out from the others, and setting her prim, soubrette figure in motion
with a genuine art, quite personal to her. But to see her after the
Santuzza of Duse, in Verga's "Cavalleria Rusticana," is to realise the
difference between this art of the animal and Duse's art of the soul.
And if one thinks of Réjane's "Sapho," the difference is hardly less,
though of another kind. I saw Duse for the first time in the part of
Santuzza, and I remember to this day a certain gentle and pathetic
gesture of her apparently unconscious hand, turning back the sleeve of
her lover's coat over his wrist, while her eyes fasten on his eyes in a
great thirst for what is to be found in them. The Santuzza of Mimi
Aguglia is a stinging thing that bites when it is stepped on. There is
no love in her heart, only love of possession, jealousy, an unreasonable
hate; and she is not truly pathetic or tragic in her furious wrestle
with her lover on the church steps or in her plot against him which
sends an unanticipated knife into his heart.

Yet, in the Mila di Codra of d'Annunzio's "Figlia di Jorio" she has
moments of absolute greatness. Her fear in the cave, before Lazaro di
Roio, is the most ghastly and accurate rendering of that sensation that,
I am sure, has been seen on any stage. She flings herself upright
against a frame of wood on which the woodcarver has left his tools, and
as one new shudder after another sets her body visibly quaking, some of
the tools drop on the floor, with an astonishing effect on the nerves.
Her face contracts into a staring, hopeless grimace, as if about to
utter shrieks which cannot get past her lips. She shivers slowly
downwards until she sinks on her rigid heels and clasps her knees with
both arms. There, in the corner, she waits in twenty several anguishes,
while the foul old man tempts her, crawling like a worm, nearer and
nearer to her on the ground, with gestures of appeal that she repels
time after time, with some shudder aside of her crouched body, hopping
as if on all fours closer into the corner. The scene is terrible in its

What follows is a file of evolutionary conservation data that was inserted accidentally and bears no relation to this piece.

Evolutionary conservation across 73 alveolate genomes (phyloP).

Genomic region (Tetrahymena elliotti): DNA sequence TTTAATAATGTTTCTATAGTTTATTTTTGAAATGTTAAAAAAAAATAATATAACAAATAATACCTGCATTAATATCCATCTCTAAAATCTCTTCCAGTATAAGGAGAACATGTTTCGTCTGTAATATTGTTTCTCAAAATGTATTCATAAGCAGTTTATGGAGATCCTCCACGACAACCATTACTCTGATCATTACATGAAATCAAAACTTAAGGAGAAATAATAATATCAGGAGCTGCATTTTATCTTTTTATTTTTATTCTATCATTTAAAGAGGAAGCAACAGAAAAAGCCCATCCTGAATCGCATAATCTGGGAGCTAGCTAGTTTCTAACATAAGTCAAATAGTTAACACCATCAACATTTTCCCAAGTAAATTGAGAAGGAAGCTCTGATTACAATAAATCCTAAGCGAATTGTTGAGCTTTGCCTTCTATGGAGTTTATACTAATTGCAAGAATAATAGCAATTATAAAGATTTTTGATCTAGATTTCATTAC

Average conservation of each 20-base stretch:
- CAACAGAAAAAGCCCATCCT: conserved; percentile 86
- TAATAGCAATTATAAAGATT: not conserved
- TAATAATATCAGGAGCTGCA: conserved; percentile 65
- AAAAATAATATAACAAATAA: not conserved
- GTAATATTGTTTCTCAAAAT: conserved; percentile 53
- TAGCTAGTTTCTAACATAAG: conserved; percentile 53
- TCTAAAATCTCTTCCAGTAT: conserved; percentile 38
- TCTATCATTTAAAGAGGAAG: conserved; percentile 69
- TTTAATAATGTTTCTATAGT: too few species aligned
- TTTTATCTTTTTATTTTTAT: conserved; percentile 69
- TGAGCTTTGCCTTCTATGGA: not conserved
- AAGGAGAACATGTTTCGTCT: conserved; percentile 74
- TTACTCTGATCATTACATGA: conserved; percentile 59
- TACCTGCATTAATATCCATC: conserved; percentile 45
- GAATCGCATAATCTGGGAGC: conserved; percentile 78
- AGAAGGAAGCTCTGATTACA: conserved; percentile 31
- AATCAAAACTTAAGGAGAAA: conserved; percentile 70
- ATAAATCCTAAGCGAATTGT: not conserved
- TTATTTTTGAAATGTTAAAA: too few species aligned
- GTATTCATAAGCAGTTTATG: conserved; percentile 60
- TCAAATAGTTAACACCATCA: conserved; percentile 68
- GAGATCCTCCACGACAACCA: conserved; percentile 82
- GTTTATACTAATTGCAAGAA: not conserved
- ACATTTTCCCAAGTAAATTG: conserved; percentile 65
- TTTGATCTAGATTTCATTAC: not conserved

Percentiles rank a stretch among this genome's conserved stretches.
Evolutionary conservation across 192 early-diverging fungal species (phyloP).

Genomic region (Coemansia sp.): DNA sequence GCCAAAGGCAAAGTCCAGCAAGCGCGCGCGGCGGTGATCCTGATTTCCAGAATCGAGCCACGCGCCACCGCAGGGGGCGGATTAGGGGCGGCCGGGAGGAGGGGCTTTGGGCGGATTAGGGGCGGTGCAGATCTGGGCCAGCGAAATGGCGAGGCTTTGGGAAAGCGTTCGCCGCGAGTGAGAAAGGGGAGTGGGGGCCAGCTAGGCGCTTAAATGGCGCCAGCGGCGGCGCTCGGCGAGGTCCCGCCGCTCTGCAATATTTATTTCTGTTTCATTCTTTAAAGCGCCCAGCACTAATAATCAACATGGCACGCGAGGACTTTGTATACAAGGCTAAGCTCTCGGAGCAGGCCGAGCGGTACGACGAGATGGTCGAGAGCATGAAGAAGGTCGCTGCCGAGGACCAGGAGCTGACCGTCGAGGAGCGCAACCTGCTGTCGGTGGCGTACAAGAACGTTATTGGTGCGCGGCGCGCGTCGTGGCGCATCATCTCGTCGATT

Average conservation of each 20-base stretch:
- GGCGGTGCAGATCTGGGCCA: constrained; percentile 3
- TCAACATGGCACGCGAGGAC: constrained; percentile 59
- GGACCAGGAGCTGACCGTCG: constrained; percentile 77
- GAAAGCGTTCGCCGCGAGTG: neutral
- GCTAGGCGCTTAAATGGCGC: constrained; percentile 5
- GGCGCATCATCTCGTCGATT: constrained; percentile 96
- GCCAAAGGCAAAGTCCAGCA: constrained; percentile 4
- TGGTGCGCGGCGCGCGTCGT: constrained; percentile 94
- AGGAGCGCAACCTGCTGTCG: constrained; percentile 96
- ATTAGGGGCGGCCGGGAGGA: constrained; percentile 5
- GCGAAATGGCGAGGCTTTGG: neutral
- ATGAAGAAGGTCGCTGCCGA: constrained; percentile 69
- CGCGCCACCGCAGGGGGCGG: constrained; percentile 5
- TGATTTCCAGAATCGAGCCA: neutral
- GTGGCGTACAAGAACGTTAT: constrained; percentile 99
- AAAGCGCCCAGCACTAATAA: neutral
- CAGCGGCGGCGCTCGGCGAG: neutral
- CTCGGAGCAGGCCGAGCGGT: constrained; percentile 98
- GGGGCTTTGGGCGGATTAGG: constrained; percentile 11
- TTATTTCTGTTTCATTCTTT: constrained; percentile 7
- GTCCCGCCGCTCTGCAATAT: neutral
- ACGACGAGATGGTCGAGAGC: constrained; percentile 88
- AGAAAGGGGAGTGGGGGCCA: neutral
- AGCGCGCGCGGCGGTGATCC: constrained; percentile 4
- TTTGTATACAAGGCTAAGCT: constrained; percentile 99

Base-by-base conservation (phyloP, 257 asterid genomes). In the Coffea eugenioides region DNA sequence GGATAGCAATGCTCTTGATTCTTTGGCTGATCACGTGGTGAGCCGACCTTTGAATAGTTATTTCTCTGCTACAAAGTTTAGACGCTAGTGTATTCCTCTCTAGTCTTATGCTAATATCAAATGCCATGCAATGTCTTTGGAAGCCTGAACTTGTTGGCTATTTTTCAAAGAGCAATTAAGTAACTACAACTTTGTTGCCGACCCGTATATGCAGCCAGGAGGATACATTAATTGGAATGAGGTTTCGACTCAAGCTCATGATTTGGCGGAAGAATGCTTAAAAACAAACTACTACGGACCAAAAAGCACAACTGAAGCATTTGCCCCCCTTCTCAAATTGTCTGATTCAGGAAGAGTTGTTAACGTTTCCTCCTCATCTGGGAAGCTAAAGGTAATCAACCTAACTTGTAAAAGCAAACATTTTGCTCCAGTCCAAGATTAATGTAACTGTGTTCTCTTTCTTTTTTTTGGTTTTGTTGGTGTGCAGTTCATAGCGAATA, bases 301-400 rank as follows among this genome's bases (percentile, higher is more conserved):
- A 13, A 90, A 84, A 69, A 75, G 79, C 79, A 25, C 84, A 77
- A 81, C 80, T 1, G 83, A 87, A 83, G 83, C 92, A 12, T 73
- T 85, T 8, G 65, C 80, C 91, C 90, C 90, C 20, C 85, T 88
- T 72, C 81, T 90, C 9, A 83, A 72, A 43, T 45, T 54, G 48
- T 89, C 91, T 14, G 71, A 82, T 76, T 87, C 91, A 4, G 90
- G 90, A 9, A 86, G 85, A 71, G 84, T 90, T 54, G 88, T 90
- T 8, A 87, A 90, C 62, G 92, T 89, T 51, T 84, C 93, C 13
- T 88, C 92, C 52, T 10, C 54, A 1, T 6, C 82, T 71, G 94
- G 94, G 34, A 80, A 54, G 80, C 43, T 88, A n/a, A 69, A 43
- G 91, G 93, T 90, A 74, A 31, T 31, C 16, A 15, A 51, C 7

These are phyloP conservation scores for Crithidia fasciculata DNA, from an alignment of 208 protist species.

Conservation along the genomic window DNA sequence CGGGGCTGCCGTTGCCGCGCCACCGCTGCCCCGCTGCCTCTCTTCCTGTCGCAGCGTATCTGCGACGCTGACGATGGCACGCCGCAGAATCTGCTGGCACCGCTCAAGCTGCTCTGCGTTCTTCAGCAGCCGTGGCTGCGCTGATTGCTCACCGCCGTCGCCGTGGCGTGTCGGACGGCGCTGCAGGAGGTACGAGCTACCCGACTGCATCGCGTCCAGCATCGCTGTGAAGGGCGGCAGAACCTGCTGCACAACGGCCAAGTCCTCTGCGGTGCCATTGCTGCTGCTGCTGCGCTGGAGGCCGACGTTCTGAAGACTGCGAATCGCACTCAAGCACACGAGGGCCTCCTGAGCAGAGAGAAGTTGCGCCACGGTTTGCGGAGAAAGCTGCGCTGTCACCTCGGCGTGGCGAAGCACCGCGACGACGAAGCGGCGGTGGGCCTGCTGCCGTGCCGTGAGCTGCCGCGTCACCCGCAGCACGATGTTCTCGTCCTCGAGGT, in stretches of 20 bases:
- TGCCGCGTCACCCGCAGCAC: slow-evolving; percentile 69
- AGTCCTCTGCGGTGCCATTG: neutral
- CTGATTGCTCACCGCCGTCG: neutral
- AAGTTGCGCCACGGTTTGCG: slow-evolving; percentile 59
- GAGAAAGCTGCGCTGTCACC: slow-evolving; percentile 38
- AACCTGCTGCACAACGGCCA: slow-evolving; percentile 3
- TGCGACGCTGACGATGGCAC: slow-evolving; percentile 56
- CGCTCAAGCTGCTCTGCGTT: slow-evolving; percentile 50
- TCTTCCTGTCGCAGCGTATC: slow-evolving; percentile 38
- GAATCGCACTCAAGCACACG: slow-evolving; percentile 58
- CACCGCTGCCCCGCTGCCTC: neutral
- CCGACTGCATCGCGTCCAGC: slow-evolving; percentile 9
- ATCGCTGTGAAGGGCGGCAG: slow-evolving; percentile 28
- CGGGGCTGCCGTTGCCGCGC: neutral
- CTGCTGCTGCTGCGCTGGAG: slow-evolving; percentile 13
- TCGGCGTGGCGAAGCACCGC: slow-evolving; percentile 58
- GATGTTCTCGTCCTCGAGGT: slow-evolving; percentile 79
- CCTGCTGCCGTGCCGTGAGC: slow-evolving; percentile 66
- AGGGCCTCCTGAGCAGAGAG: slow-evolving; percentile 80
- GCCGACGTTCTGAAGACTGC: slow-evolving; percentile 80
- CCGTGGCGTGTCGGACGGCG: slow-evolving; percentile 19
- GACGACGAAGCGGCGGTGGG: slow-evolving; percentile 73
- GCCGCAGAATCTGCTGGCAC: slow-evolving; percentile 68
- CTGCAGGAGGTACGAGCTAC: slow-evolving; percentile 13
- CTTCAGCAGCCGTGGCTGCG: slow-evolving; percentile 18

scarcely thinkable distress, but it is not horrible, as some would have
it to be. Here, with her means, this actress creates; it is no mean copy
of reality, but fear brought to a kind of greatness, so completely has
the whole being passed into its possession.

And there is another scene in which she is absolute in a nobler
catastrophe. In her last cry before she is dragged to the stake, "La
fiamma e bella! la fiamma e bella!" d'Annunzio, I have no doubt, meant
no more than the obvious rhetoric suited to a situation of heroism. Out
of his rhetoric this woman has created the horror and beauty of a
supreme irony of anguish. She has given up her life for her lover, he
has denied and cursed her in the oblivion of the draught that should
have been his death-drink, her hands have been clasped with the wooden
fetters taken off from his hands, and her face covered with the dark
veil he had worn, and the vile howling crowd draws her backward towards
her martyrdom. Ornella has saluted her sister in Christ; she, the one
who knows the truth, silent, helping her to die nobly. And now the
woman, having willed beyond the power of mortal flesh to endure an
anguish that now flames before her in its supreme reality, strains in
the irrationality of utter fear backward into the midst of those
clutching hands that are holding her up in the attitude of her death,
and, with a shiver in which the soul, succumbing to the body, wrings its
last triumph out of an ignominious glory, she cries, shrieking, feeling
the flames eternally upon her: "La fiamma e bella! la fiamma e bella!"
and thereat all evil seems to have been judged suddenly, and
obliterated, as if God had laughed once, and wiped out the world.


Since Charles Lamb's essay "On the Tragedies of Shakespeare, considered
with reference to their fitness for stage representation," there has
been a great deal of argument as to whether the beauty of words,
especially in verse, is necessarily lost on the stage, and whether a
well-constructed play cannot exist by itself, either in dumb show or